You can find a better use of your time. So during a 1993 high school production of a play called The Gallows, a student dies onstage due to a prop malfunction involving a noose. Twenty years later, school officials have become insensitive and thoughtless, because they are putting on an anniversary show. A few idiot kids break in to try and sabotage it the night before the opening, but they soon find themselves locked in with a possible supernatural presence. Now I heard across the board how bad this was, but you know me: I will still dive in head first, as I like to have my own opinion. Let me be the first to say: everybody is right, and this is garbage.
The biggest thing you notice right out of the gates is the commentary from the person holding the camera. There’s no easy way around it: he’s a gigantic unfunny douche bag. Every insult he makes and every action he takes really makes you want to see him receive his comeuppance, and it starts you off on the wrong foot with getting to know these characters. The acting is pretty amateurish, but this is a Jason Blum found footage horror flick, so I don’t know why you would think that any of the meager production budget would go towards getting capable actors. Apart from that, this movie has even bigger unaddressed questions, like “why does this play exist?”, and even more so, “why would a high school put on an anniversary showing of this play when a kid died onstage during the original performance?” This movie is filled with moments that raises questions like that, and the kids’ plan to knock over a couple of props and take apart the minimalist set was as ill-conceived as the premise of this movie.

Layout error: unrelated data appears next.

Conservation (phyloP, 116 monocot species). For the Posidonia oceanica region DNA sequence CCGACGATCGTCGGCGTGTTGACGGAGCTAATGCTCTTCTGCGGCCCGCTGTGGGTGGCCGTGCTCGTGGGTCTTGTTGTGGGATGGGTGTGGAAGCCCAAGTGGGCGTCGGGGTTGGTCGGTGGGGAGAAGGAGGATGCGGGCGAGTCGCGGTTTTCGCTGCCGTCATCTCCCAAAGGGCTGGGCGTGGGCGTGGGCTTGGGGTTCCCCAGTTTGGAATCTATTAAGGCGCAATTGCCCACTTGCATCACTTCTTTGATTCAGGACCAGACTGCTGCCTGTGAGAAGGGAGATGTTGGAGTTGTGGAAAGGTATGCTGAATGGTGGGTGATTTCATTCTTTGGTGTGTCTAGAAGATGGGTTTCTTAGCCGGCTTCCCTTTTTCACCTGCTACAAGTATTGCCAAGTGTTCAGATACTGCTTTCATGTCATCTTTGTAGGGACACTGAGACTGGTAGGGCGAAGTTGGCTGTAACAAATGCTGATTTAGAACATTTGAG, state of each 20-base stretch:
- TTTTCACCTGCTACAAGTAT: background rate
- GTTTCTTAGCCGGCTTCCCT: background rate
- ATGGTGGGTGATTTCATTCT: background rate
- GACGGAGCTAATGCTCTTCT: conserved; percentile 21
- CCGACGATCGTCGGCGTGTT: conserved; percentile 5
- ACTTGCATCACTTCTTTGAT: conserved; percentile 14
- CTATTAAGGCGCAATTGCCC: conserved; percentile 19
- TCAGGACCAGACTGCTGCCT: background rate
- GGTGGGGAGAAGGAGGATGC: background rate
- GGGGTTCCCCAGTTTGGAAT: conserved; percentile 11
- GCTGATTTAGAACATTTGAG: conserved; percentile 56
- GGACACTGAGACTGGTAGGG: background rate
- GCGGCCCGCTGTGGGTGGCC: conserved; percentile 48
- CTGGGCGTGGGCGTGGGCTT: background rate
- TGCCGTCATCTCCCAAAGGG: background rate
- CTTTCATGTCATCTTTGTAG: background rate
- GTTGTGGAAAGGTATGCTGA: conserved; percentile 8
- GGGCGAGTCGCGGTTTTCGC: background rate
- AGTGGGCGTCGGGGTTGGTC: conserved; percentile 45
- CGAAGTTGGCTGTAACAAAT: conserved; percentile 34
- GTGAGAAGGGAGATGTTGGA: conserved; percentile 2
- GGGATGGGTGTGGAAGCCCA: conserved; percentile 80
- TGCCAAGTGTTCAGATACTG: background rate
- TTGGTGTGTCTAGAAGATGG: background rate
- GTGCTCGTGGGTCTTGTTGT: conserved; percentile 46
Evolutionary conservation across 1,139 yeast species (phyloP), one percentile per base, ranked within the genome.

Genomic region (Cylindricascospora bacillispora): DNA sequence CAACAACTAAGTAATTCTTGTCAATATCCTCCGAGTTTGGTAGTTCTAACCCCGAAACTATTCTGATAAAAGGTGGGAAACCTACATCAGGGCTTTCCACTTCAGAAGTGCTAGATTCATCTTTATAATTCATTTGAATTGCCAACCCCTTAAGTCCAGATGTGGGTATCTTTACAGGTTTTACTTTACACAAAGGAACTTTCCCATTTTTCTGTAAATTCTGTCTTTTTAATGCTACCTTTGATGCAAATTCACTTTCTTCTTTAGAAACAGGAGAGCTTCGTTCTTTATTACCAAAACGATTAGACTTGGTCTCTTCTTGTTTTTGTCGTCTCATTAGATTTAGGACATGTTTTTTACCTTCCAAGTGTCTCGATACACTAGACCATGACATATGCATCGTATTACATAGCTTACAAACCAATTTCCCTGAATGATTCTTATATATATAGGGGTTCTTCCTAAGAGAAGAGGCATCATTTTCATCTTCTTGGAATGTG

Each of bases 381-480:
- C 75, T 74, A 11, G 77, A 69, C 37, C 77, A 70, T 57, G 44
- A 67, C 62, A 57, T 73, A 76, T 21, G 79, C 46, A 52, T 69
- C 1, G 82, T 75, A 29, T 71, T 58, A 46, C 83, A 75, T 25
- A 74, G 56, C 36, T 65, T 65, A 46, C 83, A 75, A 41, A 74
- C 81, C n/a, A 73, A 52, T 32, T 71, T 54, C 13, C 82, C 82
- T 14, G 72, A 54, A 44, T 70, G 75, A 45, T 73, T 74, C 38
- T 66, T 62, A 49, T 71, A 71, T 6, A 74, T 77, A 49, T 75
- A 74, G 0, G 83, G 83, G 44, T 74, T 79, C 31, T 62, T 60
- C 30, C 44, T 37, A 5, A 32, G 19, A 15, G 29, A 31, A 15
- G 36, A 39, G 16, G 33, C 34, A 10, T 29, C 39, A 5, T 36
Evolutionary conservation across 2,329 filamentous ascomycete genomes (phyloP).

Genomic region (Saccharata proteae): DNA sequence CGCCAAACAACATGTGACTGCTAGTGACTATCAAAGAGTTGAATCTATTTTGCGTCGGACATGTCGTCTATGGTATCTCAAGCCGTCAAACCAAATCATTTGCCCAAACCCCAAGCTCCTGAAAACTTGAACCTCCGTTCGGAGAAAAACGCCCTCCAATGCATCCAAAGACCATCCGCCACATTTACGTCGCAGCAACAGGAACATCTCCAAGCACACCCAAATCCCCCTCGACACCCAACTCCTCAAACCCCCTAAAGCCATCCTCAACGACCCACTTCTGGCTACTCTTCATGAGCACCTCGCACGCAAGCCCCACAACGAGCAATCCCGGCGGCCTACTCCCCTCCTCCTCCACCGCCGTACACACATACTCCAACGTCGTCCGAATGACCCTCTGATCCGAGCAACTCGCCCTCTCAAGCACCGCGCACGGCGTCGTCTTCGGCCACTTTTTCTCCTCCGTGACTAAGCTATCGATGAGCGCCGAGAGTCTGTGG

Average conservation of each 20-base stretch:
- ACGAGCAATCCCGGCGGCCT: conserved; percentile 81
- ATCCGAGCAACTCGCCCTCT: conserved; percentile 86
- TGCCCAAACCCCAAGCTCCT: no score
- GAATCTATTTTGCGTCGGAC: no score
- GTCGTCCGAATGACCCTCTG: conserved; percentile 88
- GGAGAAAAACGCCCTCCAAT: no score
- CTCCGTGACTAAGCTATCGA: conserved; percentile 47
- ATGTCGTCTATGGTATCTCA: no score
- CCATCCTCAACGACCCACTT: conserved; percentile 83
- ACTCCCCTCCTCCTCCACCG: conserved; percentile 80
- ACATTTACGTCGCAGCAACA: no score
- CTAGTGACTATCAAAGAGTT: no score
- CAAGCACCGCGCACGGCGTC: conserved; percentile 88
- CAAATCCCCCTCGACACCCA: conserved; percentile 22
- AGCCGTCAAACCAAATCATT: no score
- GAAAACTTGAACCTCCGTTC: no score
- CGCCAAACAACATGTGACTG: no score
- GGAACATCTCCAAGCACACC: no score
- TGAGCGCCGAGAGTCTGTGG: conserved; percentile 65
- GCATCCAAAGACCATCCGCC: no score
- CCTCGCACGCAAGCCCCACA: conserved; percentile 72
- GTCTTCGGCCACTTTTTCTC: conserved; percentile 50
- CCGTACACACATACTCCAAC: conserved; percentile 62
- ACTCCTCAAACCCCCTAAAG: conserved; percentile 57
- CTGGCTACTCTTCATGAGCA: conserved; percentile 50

The real terrible thing about The Gallows is that we just saw a movie handle its limited budget well, and it was also produced by Jason Blum. That movie was called Unfriended, and you should go watch that as an alternative to get your modern scare fix in. This is the kind of horror that will make you angry, and when you finally get to the end, it really just leaves you scratching your head, because it’s nonsensical; really it’s the kind of movie that they probably shot four or five different endings to, ran all of them with test audiences, and went with the one that surprised them the most. The Gallows is an exercise in frugality, and all it contains is a smash turns to loud noises and a lot of fumbling around in the dark. It’s filled with high school stereotypes, and while there are some elements to the claustrophobia that work on a base level, there’s not enough competency to save it. This is amateur hour, and you can do better.
The Gallows (2015) *1/2
– Critic for Hire